About hiatal hernia

What is hiatal hernia?

The esophagus connects the mouth and throat to the stomach. It passes through the chest cavity and enters the abdominal cavity through a hole in the diaphragm called the esophageal hiatus. The term hiatal hernia describes a condition where a part of the stomach that normally is located in the abdominal cavity pushes or protrudes through the esophageal hiatus to rest within the chest cavity.



What are the symptoms for hiatal hernia?

Most small hiatal hernias cause no signs or symptoms. But larger hiatal hernias can cause:

When to see a doctor

See your doctor if you have any persistent signs or symptoms that worry you.



What are the causes for hiatal hernia?

A hiatal hernia occurs when weakened muscle tissue allows your stomach to bulge up through your diaphragm. It's not always clear why this happens. But a hiatal hernia might be caused by:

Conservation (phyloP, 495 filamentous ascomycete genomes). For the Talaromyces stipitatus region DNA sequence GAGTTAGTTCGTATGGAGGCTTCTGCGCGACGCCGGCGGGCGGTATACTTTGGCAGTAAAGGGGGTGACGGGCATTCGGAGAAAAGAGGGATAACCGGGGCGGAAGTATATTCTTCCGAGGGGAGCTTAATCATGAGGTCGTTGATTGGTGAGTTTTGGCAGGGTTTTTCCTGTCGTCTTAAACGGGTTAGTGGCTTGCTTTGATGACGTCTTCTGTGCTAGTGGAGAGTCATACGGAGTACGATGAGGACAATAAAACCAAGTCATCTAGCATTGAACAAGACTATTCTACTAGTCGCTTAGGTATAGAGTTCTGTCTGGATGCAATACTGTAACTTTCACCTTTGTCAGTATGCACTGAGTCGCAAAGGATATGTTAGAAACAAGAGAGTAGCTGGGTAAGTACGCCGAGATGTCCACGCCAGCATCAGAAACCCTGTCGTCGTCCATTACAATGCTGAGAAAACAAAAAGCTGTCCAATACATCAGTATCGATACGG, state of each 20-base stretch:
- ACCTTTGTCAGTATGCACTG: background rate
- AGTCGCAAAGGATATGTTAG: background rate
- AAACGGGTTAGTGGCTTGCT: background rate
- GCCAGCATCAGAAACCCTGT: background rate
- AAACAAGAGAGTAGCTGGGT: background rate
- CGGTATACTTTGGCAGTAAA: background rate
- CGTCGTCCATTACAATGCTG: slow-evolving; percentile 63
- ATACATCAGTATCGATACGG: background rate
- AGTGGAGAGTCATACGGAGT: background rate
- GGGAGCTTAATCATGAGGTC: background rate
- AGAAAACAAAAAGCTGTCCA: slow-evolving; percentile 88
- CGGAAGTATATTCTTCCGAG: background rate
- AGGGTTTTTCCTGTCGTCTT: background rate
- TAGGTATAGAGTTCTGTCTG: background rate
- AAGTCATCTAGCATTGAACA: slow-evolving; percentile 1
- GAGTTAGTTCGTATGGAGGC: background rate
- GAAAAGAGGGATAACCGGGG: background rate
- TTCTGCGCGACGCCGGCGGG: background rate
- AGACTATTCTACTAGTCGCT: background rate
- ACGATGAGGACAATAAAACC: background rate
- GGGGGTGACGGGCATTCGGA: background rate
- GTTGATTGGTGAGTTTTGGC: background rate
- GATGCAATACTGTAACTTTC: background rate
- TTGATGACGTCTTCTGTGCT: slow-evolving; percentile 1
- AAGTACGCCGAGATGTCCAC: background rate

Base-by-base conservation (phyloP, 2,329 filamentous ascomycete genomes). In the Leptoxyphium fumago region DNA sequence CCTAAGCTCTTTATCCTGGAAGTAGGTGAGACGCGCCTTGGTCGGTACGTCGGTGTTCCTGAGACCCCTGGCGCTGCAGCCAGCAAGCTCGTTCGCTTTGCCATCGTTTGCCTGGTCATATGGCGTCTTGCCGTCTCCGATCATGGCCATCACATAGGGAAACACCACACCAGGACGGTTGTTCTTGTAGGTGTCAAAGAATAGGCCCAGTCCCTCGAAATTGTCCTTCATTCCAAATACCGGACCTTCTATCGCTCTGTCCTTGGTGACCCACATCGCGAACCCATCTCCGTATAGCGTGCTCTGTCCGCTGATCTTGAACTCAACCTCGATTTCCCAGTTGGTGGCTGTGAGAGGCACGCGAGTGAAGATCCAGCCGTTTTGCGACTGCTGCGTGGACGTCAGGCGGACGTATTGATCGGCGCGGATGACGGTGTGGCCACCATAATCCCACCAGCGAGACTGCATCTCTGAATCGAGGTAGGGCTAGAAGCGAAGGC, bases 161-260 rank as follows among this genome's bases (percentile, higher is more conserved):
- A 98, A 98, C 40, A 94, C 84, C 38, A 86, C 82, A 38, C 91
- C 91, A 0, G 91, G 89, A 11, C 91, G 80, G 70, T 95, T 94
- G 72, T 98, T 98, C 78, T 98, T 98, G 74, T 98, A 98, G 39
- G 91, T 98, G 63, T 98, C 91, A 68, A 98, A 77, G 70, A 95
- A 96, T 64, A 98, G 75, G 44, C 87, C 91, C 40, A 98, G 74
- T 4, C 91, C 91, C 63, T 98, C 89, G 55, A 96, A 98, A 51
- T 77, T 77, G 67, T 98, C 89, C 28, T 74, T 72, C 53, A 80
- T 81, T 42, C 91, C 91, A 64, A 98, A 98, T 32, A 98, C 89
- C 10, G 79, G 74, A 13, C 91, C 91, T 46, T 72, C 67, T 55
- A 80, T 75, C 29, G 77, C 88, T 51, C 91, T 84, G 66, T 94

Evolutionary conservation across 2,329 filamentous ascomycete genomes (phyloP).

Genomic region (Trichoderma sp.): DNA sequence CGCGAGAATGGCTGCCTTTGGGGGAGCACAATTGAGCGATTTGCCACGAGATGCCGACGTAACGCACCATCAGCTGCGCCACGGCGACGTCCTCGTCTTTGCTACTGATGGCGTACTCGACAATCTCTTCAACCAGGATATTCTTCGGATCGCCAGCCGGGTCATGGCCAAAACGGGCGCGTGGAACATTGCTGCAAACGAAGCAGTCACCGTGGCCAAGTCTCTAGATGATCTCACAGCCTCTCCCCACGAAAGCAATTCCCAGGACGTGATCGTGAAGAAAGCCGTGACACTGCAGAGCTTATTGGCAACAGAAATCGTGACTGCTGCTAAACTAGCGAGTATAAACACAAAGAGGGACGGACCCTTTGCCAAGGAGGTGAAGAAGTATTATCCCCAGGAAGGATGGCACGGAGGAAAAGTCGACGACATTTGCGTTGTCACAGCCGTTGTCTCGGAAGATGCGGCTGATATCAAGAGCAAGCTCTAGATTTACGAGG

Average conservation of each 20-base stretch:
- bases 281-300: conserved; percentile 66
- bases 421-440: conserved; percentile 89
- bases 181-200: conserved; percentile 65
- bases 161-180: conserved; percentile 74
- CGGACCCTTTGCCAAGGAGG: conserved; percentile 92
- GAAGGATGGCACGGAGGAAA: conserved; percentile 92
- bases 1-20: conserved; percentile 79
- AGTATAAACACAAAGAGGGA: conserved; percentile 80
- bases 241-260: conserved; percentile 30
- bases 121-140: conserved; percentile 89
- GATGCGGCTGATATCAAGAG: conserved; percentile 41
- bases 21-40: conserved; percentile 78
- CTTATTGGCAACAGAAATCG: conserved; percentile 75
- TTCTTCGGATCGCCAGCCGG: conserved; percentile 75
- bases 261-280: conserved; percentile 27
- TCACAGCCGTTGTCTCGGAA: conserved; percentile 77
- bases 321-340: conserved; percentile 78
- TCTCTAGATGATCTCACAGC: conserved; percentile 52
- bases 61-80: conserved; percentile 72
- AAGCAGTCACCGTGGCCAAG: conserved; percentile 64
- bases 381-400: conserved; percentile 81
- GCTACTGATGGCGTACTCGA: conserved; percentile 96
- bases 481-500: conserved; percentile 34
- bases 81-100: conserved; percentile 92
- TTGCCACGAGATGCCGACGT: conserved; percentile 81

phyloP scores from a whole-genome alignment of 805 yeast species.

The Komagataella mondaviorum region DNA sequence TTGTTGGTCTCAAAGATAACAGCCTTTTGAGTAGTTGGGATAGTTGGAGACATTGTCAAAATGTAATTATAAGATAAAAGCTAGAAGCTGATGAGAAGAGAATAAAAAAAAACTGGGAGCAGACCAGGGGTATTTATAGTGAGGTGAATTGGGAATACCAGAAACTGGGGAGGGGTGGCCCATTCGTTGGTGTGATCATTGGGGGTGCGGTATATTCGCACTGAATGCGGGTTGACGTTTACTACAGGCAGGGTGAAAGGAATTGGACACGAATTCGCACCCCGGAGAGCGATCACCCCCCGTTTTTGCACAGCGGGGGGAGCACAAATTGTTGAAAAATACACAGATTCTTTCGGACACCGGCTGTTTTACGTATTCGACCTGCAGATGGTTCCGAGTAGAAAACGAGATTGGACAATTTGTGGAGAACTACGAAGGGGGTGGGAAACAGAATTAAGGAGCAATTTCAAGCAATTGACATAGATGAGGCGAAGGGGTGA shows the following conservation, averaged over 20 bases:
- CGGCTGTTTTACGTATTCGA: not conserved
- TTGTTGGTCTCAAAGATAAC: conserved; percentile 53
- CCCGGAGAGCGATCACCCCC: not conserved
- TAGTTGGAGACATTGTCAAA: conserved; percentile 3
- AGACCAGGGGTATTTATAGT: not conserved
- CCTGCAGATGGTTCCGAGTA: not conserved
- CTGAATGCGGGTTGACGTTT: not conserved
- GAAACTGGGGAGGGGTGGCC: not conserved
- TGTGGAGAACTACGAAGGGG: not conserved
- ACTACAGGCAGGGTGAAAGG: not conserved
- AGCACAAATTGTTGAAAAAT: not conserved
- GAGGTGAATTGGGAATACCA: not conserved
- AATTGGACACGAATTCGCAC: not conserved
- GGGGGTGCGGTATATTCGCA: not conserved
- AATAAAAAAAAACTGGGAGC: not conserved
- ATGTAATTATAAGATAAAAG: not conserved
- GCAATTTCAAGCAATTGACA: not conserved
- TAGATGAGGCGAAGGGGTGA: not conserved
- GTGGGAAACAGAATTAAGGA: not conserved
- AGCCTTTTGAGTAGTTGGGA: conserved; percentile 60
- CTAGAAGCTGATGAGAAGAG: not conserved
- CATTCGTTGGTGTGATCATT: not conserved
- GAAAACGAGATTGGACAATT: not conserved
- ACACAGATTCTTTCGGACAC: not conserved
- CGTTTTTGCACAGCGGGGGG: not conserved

• Age-related changes in your diaphragm
  • Injury to the area, for example, after trauma or certain types of surgery
  • Being born with an unusually large hiatus
  • Persistent and intense pressure on the surrounding muscles, such as while coughing, vomiting, straining during a bowel movement, exercising or lifting heavy objects



What are the treatments for hiatal hernia?

The treatment for hiatal hernia is really treatment for GERD and minimizing acid reflux. This includes decreasing acid secretion in the stomach, avoiding substances that are irritating to the stomach lining, and mechanical means to keep the remaining acid in the stomach where it belongs.



What are the risk factors for hiatal hernia?

Hiatal hernia is most common in people who are:

  • Age 50 or older
  • Obese
 



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